Moving the Needle, Vol. 02


This week

There’s a new ritual in my sewing life. I make a date with my skirt block every time my favorite sewing teacher opens up registration for her Skirt Skills e-course. Sometimes I even re-take the course (alumni get a discount) to inject some organized sewing motivation around a new custom skirt project. Sharing with other students in the forum and the chance for one-on-one support from a couturier is almost irresistible every time.

When Brooks Ann announced another course starts on September 5th, I got ready to sew-along by pulling out my skirt inspiration sketches (like this one), poster board skirt block (which gave birth to my bifurcated trouser block), and self-drafted denim pencil skirt pattern (with original construction samples) to help me plan and design a second denim skirt (the first one I made is the highlight of my wardrobe right now). This one will have plenty of features to warm me up for jeansmaking.

Sew Inspired

Skirting the issue further, there’s Ebi’s purple animal print pencil skirt released into the wild just before her birthday (too damn cute). 1 out of the 18 sewing meet-up activities Kate shared on her blog includes draping and drafting a bodice using cling wrap! The difference between flounces and ruffles, as explained by The Cutting Class, has unruffled the subject in my mind. That time Eliza rotated the back darts of a pencil skirt to the side seams, I vowed to do the same one day. On her blog, Brooks Ann explains how she learned to sew without ever using commercial sewing patterns (its how I knew she was the right teacher for me). The 5-minute video interview with a Levi’s Master Tailor about making bespoke jeans that re-fueled my fire for the process.

Quotes to Sew By

The quest to create something from nothing is a wholly irrational act, do it anyway. ~Jonathan Fields

I am building a fire, and every day I train, I add more fuel. At just the right moment, I light the match. ~ Mia Hamm, double Olympic soccer champion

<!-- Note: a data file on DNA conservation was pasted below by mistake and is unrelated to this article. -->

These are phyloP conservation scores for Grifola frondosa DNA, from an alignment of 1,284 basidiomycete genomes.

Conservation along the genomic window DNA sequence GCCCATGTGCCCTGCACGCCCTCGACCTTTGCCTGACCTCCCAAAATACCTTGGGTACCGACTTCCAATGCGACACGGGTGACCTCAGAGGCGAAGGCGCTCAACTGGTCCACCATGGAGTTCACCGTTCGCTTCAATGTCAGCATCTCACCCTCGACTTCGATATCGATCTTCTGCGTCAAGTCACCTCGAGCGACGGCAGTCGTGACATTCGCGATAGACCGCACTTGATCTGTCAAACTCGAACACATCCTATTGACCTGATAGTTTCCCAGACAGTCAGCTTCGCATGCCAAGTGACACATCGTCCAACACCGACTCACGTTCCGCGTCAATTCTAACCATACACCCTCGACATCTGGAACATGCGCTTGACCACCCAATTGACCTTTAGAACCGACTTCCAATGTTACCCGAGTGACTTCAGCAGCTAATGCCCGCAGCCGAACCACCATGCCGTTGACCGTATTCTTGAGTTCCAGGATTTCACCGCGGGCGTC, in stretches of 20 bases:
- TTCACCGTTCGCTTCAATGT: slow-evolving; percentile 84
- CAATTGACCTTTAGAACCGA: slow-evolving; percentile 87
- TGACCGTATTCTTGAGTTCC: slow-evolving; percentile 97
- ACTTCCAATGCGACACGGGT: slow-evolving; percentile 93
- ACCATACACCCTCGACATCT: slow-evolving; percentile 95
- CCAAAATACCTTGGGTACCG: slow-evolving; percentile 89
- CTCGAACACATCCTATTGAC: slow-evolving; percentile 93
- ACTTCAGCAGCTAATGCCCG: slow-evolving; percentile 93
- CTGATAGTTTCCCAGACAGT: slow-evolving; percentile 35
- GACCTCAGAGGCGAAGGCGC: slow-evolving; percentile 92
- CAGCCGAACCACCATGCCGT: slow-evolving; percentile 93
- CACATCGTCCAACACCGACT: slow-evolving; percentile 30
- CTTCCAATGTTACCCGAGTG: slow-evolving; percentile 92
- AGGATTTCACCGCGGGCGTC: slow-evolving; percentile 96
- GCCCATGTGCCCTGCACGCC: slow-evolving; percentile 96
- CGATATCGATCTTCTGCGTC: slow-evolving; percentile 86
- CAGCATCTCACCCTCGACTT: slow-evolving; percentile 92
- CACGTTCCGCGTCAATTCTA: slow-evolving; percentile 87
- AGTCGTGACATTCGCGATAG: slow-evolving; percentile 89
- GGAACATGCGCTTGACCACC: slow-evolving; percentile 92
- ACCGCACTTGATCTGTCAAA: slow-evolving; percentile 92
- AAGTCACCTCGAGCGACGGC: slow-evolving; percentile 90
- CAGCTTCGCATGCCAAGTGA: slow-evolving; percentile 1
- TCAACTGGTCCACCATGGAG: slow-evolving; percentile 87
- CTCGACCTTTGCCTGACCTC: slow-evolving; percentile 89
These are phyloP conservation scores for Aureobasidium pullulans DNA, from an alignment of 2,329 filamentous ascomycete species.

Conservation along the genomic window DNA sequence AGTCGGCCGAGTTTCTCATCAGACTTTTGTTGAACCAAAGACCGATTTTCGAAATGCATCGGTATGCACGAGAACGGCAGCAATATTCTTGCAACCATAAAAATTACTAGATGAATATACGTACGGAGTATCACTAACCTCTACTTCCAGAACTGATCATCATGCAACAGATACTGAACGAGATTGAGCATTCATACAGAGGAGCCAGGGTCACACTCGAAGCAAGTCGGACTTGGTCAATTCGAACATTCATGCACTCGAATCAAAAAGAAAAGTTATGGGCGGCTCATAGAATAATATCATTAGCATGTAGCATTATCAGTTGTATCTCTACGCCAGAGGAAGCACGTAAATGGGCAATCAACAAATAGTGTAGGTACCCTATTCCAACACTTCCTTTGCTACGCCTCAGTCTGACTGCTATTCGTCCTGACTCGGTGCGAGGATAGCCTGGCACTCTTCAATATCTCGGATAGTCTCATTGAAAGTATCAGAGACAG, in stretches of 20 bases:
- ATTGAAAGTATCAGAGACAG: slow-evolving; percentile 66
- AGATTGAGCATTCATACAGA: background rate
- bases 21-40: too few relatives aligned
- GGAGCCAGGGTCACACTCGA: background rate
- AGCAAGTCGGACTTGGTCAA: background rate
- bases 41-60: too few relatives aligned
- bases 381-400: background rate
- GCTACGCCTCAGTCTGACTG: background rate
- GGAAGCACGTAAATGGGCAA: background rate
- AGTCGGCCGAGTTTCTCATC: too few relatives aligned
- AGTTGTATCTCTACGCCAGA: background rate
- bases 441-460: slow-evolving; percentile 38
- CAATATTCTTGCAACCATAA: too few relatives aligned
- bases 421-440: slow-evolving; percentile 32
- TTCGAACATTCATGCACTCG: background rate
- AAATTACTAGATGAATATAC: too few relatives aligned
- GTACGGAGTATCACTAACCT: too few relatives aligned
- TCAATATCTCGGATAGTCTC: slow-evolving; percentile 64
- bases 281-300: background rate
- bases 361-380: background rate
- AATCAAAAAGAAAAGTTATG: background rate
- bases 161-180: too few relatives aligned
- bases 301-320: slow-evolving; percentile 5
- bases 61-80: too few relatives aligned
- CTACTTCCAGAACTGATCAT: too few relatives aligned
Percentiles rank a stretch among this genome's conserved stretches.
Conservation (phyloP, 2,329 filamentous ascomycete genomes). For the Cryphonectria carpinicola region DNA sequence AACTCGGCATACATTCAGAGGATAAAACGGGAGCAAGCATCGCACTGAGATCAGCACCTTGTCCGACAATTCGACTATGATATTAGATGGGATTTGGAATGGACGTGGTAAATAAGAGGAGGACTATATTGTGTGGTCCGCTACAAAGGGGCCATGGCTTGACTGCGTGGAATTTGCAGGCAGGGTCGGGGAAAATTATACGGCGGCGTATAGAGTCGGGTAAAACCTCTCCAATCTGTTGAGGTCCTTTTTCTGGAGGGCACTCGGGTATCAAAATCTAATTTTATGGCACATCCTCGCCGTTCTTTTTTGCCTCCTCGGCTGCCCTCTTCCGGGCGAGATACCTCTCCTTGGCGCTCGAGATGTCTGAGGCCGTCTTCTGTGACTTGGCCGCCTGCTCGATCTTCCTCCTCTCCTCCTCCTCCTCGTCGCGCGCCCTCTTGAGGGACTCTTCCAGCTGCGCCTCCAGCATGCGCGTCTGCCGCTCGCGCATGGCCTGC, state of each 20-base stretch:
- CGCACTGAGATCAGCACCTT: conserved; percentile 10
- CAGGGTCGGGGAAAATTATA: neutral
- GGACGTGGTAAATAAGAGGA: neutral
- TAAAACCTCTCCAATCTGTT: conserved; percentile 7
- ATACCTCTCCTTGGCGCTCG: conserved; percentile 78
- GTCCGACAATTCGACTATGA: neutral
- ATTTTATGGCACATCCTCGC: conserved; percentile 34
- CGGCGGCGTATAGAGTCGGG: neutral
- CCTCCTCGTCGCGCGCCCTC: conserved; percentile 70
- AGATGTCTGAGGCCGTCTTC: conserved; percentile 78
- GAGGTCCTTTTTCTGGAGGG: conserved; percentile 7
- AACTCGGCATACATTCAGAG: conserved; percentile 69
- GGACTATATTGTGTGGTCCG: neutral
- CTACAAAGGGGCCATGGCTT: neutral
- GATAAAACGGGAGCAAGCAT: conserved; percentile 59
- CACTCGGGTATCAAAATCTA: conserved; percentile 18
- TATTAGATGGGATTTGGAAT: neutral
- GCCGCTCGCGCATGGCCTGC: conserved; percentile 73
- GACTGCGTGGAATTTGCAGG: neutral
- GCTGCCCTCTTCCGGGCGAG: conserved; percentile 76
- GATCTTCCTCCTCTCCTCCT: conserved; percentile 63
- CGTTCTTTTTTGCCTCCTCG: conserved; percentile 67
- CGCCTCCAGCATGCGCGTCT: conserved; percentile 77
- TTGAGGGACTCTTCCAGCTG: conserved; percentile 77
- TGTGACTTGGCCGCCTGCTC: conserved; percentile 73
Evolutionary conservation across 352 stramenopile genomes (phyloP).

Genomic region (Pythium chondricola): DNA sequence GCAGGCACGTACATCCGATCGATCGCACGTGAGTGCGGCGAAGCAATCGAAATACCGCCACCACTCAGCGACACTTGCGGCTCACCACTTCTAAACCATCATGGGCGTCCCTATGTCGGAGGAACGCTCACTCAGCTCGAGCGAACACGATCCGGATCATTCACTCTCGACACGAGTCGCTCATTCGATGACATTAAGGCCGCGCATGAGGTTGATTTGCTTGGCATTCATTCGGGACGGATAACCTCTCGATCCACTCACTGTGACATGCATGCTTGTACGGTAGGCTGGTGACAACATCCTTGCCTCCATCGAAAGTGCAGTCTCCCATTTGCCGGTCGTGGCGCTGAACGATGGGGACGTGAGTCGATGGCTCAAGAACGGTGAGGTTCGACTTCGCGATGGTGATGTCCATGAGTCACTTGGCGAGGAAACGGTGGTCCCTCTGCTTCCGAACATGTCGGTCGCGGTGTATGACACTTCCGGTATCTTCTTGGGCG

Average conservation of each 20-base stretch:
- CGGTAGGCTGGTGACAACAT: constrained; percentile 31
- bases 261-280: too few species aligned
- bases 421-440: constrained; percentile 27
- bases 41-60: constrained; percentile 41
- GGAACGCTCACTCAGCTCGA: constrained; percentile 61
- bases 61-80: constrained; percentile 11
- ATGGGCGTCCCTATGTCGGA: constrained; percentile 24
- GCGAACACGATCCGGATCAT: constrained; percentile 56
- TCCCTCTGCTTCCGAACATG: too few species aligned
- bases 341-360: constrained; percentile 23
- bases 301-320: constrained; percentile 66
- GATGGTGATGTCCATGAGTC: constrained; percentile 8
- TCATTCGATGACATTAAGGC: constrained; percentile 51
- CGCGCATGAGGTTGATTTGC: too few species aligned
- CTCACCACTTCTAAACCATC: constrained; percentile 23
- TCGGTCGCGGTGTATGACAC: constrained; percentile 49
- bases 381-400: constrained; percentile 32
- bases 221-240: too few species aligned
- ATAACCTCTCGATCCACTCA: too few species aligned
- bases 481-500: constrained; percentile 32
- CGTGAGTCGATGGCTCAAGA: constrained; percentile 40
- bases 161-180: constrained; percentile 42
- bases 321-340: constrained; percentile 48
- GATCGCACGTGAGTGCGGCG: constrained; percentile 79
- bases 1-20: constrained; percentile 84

I shared a simple hack on Instagram for assembling a set of 1 lb. pattern weights with hardware store washers and plain white glue. Let me know if you try it!

New Jeans Without the Work

Levis Refashion

Everyone and their mother is making jeans these days. The Ginger jeans from Closet Case files has become the Mt. Fuji of sewing patterns — all the seamstresses wanna reach the summit. And, I am here to tell you I would love a pair, but have NO PLANS to make any….not when I can alter the jeans in my closet to fit like I made them myself.

The pair of high rise bootcut jeans I bought at the end of my maternity leave (to ease me back into real waistbands) was starting to feel frumpy. I’m not sure if my taste in jeans has changed or if my eye for fit has sharpened (probably both), because I couldn’t stand all of the fabric below the knee and wished it fit more snugly in the hips. So, I took a pair of slim fitting, tapered jeans I bought more recently and used them as a model to alter my disappointing bootcut ones into a fit somewhere between the two.

I basted the outer seams and inseams to test-fit and try on the reduction. The final seam was sewn with my machine while my overlocker took care of cutting off the original seam allowance while finishing the new one. I even dug out my jean-a-ma-jig to sew over the bulky, top-stitched crotch seam.

I did this on a whim, so there’s no before photo, but here are professional models wearing the same pairs of Levis involved in my experiment.

Untitled #42

What is thoroughly rocking my world is how the back is fitting now! No gap at center back and a nice, close fit around the hips, leveraging the stretch in the denim.

Levis Refashion

After getting the fit in the thighs the way I wanted, I realized the back waistband needed to be taking in by a couple of inches (I always wore the original jeans with a belt to workaround the issue), but there was no center back seam on the waistband. The simplest thing I could think of was to add elastic. I sewed on a casing the width of the waistband, inserted 3/4″ elastic, and secured one end of the elastic by catching it as the short end of the casing was stitched. I put on the jeans, stretched the elastic until it hugged tight, and safety pinned the position until I could sew it in place with the other side of the casing.

Levis Refashion, back casing

The only dumbass move I made was sewing through the belt loops to attach the casing. The day I decide to wear these jeans with a belt again (not that I have to anymore), I’ll unpick those stitches and hand stitch the correction, but for now, the goof stays. A small price to pay for jeans that don’t give you plumber’s crack.

Levis Refashion

I have a small stash of maybe I’ll alter these one day jeans in a bin tucked away somewhere. I will find it and make this happen to each one.

Levis Refashion

Have you had success with refashioning or altering ready-to wear? Got any tips now that I’m hooked?